11. Braun-Fahrländer C, Riedler J, Herz U, et al. Environmental exposure to endotoxin and its relation to asthma in school-age children. N Engl J Med 2002;347:869-77.
        • A subject's environmental exposure to endotoxin may have a crucial role in the development of tolerance to ubiquitous allergens found in natural environments.
      12. Immunoglobulin E
        • IgE plays an essential role in type I hypersensitivity, which manifests various allergic diseases, such as allergic asthma, allergic rhinitis, food allergy, and some types of chronic urticaria and atopic dermatitis.
      13. T helper cells
      14. Can Parasites Heal the Gut? (Travel and Health)
      15. Many Babies Healthier in Homes With Dogs (WebMD)
      16. An Epidemic of Absence — A New of Understanding Allergies and Autoi mune Diseases (excellent book)
        • Kids in the inner city are exposed to a lot of more dander from rodents and cockroaches than those living in better-off neighborhoods, but not more microbes.  This explains why kids living in the inner city have more asthma than other urban kids.  Like everyone else, they experience the same lack of a good immune education while also encountering more aggravation.
      18. Role of Phagocytes in Innate or Nonspecific Immunity (Kahn Academy)
      19. Limitations to the Th1/Th2 model
      20. Amish Have Fewer Allergies Due to ‘Farm Effect’ (ABC News)
        • The Amish who live and work with animals on farms in northern Indiana, have some of the lowest rates of allergies and asthma in the westernized world, perhaps because of the so-called “farm effect,” according to an international study.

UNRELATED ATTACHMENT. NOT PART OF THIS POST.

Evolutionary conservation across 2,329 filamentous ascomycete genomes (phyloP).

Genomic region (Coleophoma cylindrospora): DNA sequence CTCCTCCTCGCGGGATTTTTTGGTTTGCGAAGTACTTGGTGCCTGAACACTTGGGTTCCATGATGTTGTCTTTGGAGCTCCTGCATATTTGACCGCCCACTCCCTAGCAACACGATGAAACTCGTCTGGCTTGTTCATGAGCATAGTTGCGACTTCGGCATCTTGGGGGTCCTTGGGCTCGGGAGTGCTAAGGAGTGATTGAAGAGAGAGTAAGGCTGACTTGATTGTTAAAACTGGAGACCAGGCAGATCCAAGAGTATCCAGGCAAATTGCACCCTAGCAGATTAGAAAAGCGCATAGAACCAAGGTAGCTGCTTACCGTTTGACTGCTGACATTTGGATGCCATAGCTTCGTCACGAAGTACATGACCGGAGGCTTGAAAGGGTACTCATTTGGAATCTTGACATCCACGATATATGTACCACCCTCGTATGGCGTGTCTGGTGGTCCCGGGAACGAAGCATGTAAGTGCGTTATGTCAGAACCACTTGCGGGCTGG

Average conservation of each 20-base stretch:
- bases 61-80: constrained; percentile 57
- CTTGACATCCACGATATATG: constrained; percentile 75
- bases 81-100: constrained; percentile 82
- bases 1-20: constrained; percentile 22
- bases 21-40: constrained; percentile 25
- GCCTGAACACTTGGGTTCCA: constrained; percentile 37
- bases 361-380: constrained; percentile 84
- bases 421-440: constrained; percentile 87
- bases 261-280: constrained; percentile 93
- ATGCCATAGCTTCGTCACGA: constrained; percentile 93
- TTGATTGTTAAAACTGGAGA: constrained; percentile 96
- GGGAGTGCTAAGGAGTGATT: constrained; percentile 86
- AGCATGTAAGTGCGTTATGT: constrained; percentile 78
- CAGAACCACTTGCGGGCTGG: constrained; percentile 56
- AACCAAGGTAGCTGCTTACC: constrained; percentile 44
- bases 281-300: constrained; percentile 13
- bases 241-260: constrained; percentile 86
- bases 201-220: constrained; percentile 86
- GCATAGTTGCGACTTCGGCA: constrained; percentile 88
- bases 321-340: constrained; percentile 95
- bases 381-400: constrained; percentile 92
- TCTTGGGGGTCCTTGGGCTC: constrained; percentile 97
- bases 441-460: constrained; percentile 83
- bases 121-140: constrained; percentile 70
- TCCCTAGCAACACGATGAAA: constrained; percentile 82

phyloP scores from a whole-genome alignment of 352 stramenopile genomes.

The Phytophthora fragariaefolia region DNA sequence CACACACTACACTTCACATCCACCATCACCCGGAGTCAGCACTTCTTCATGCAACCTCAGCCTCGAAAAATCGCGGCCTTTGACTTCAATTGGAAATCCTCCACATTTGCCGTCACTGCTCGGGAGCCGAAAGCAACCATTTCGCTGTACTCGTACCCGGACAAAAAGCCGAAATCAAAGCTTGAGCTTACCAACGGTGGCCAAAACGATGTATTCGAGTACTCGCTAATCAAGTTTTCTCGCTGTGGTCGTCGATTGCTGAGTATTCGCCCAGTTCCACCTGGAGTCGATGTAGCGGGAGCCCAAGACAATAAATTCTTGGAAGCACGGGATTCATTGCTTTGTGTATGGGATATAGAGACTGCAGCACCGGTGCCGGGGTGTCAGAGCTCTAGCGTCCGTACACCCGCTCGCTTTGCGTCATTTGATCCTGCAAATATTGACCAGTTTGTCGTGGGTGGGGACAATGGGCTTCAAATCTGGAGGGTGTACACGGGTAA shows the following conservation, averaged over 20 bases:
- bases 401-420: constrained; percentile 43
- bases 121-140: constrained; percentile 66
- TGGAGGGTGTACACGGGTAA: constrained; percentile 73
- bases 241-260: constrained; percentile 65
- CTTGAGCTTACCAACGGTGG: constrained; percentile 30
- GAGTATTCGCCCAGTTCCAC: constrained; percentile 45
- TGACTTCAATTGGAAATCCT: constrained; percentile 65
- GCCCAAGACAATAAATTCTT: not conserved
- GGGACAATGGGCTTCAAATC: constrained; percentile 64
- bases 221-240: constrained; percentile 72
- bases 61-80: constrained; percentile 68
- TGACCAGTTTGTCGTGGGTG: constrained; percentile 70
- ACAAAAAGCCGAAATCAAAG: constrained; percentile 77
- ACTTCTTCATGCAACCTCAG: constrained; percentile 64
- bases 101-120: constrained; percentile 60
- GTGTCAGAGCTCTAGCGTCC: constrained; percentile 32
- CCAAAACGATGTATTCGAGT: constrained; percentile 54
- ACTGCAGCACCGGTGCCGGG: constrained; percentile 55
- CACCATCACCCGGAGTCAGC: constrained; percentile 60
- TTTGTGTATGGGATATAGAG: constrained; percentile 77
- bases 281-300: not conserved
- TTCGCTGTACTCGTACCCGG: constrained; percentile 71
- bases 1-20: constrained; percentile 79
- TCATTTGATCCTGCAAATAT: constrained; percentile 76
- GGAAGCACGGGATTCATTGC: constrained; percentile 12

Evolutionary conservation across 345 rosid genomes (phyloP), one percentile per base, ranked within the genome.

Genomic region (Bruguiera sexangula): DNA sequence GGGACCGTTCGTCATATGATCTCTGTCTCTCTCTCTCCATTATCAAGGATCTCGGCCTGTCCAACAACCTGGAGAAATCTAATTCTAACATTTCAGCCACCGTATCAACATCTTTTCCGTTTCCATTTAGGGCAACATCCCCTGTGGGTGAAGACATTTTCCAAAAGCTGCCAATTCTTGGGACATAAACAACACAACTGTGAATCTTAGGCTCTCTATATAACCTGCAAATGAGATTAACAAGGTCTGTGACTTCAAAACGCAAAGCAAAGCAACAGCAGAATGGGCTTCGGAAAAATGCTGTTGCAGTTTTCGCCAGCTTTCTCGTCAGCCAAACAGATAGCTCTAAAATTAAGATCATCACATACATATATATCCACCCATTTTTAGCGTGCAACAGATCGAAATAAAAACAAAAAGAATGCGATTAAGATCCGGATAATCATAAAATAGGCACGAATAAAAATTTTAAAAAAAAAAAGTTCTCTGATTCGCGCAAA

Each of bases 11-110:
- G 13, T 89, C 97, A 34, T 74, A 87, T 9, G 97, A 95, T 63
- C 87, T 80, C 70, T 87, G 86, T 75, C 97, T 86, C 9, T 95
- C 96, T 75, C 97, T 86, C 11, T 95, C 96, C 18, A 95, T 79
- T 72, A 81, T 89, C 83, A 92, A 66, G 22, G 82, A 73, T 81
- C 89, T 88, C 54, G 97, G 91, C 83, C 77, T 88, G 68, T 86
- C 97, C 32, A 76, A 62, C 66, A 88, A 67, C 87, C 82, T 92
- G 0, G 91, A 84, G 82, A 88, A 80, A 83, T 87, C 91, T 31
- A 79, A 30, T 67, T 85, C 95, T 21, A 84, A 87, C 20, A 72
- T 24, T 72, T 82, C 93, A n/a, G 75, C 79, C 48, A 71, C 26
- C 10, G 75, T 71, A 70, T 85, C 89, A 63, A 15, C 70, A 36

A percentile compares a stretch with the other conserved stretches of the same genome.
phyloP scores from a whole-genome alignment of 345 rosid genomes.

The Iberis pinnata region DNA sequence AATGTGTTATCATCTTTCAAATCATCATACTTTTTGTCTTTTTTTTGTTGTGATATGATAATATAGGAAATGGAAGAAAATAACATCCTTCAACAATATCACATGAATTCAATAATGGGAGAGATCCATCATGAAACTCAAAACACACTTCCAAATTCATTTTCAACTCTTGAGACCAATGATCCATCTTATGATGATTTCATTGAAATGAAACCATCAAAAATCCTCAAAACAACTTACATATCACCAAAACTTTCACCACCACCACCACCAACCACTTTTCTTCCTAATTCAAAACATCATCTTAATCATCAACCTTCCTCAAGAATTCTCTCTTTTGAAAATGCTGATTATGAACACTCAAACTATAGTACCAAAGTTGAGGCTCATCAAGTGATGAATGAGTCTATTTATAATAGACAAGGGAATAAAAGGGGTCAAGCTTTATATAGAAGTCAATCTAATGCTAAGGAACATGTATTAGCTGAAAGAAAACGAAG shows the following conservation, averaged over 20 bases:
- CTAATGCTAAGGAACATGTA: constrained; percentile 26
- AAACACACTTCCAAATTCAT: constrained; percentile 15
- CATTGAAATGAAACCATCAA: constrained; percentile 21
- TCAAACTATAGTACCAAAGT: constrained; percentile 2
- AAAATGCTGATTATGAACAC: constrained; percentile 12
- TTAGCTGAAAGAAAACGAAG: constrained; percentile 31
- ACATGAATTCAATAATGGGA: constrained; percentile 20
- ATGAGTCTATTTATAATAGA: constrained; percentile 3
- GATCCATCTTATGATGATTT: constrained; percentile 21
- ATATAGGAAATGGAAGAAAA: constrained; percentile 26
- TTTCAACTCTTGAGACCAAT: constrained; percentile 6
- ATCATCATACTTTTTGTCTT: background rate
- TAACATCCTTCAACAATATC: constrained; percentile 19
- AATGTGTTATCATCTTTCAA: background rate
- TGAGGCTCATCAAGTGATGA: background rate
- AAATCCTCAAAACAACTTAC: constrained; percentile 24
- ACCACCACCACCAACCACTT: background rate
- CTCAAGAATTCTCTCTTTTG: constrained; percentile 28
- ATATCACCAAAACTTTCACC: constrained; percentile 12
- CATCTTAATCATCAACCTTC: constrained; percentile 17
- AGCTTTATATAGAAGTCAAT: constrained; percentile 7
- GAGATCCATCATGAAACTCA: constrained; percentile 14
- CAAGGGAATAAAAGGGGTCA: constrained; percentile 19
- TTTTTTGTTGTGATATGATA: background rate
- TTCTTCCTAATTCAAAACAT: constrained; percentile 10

21. Amish children living in northern Indiana have a very low prevalence of allergic sensitization (The Journal of Allergy and Clinical Immunology)
      22. Exploring The Invisible Universe That Lives On Us — And In Us
      23. Graham A. W. Rook. Hygiene hypothesis and autoimmune diseases.  Clin Rev Allerg Immu 2012 Feb; 42(1):5-15.
      24. Dog Ownership Benefits Families of Children with Autism, MU Researcher Finds
      25. Does Dirt Make You Happy?
      26. Effects of early-life exposure to allergens and bacteria on recurrent wheeze and atopy in urban children
        • These findings suggest that concomitant exposure to high levels of certain allergens and bacteria in early life might be beneficial.
      27. The Epithelial Gatekeeper Against Food Allergy
        • Intestinal epithelial barriers play a crucial role in the maintenance of gut homeostasis by limiting penetration of luminal bacteria and dietary allergens, yet allowing antigen sampling via the follicle-associated epithelium for generation of tolerance.
      28. Pollen Allergy (video; good)
      29. Barnyard Dust Offers a Clue to Stopping Asthma in Children (important)
      30. The Friend Who Keeps You Young
      31. Justin Sonnenburg on "The Good Gut"
      32. Gluten-Free Diet: Myths and Facts (Travel to Health)
      33. Asthma Associated with Decreased Sepsis-Related Mortality
        • Asthma’s complex immunopathology involves several major mechanisms.  Read this article for more details.